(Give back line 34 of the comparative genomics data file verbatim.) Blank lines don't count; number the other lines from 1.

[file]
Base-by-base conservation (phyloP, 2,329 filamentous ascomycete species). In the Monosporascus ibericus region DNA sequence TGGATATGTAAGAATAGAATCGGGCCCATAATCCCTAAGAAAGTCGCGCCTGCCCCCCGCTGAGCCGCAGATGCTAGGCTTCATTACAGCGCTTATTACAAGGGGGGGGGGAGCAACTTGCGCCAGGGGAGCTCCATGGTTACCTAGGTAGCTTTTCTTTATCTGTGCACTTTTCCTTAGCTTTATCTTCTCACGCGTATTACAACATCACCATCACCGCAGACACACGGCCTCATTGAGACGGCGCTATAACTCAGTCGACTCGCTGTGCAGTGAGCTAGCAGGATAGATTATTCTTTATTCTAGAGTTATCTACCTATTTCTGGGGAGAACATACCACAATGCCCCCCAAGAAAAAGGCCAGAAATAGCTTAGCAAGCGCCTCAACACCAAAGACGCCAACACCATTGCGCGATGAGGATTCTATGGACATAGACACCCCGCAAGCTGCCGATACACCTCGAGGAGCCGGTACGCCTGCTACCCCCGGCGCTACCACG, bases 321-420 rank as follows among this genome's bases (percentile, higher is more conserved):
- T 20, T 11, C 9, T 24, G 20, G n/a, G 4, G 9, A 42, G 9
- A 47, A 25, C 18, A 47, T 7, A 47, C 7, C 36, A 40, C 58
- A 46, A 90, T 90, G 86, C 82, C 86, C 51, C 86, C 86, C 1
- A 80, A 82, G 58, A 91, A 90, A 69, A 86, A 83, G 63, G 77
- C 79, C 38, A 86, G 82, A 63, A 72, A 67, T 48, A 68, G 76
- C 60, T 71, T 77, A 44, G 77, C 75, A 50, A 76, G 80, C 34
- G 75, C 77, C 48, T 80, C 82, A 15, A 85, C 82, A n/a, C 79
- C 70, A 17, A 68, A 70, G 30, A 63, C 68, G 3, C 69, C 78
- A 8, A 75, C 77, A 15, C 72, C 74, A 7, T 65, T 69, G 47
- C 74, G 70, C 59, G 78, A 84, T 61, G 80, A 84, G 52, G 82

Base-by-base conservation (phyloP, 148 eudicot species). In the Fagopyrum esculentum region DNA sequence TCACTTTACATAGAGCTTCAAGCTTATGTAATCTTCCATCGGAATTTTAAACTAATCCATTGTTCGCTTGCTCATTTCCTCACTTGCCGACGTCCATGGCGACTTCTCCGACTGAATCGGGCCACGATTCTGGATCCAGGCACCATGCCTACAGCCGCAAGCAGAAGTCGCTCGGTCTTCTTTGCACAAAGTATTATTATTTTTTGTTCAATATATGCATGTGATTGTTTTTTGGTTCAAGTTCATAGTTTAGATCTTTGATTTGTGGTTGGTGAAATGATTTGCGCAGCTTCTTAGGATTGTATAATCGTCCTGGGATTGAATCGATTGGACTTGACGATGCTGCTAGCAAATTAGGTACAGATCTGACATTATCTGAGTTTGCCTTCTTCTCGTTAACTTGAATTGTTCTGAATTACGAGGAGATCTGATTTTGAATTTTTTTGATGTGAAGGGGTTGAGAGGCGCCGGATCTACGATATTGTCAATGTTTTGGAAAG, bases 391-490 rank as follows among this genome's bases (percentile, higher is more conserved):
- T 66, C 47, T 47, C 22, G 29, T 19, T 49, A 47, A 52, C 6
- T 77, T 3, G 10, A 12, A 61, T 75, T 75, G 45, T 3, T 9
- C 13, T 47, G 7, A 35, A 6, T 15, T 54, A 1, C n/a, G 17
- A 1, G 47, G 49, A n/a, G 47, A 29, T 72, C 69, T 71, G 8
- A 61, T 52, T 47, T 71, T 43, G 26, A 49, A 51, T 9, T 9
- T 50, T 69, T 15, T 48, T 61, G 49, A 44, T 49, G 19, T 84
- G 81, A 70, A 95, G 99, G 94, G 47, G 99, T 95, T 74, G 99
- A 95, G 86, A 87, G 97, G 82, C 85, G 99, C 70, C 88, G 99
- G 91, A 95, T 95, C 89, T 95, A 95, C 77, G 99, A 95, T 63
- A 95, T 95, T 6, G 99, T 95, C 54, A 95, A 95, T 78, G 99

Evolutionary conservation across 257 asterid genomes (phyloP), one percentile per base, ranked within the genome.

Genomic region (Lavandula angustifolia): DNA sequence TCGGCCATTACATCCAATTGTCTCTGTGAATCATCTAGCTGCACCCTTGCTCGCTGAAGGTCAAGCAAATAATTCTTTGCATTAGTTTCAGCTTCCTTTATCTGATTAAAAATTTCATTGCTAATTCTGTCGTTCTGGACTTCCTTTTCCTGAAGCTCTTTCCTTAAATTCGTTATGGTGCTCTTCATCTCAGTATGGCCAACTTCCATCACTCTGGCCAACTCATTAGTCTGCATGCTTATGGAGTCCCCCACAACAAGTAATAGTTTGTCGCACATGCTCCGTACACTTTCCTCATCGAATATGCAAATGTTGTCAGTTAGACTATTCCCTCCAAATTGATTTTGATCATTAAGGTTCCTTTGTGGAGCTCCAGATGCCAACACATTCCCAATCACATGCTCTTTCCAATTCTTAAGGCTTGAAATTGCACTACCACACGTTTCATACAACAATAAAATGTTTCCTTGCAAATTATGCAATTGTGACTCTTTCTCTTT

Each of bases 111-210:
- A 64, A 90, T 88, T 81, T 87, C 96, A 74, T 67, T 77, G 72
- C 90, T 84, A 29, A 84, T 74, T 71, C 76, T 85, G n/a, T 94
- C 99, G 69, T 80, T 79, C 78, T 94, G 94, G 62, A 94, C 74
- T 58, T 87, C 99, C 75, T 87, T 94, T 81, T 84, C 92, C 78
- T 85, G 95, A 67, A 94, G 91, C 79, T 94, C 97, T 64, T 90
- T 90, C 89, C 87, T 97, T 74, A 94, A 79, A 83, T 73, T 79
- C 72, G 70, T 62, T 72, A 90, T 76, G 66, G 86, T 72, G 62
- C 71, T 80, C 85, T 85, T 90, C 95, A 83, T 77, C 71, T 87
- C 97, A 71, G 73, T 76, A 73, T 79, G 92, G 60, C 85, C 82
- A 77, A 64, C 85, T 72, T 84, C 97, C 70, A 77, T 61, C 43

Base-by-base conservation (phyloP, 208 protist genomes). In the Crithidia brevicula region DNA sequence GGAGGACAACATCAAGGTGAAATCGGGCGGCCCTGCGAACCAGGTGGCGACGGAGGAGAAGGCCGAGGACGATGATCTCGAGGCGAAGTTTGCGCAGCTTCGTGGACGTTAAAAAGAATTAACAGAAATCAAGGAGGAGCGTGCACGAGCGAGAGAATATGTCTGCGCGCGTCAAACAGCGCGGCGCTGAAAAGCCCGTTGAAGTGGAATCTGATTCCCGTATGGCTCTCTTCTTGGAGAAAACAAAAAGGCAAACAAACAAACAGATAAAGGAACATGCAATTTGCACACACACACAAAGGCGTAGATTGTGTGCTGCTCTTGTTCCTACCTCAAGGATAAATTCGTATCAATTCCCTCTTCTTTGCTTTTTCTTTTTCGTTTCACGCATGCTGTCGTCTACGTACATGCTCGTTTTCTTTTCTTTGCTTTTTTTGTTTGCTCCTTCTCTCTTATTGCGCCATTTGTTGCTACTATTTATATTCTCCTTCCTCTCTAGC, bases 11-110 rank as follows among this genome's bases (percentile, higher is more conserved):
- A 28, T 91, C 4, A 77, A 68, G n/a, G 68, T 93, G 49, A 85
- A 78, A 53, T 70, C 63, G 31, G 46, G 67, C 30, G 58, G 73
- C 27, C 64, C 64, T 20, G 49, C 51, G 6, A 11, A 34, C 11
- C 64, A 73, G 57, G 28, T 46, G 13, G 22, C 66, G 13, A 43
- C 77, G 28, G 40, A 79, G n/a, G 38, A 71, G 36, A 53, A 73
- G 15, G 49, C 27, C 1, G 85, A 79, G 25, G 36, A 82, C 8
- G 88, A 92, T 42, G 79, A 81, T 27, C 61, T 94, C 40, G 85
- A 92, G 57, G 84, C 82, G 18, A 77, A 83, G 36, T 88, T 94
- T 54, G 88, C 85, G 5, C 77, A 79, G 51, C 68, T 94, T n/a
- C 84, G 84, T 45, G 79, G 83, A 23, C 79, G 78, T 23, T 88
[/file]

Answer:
- C 97, A 71, G 73, T 76, A 73, T 79, G 92, G 60, C 85, C 82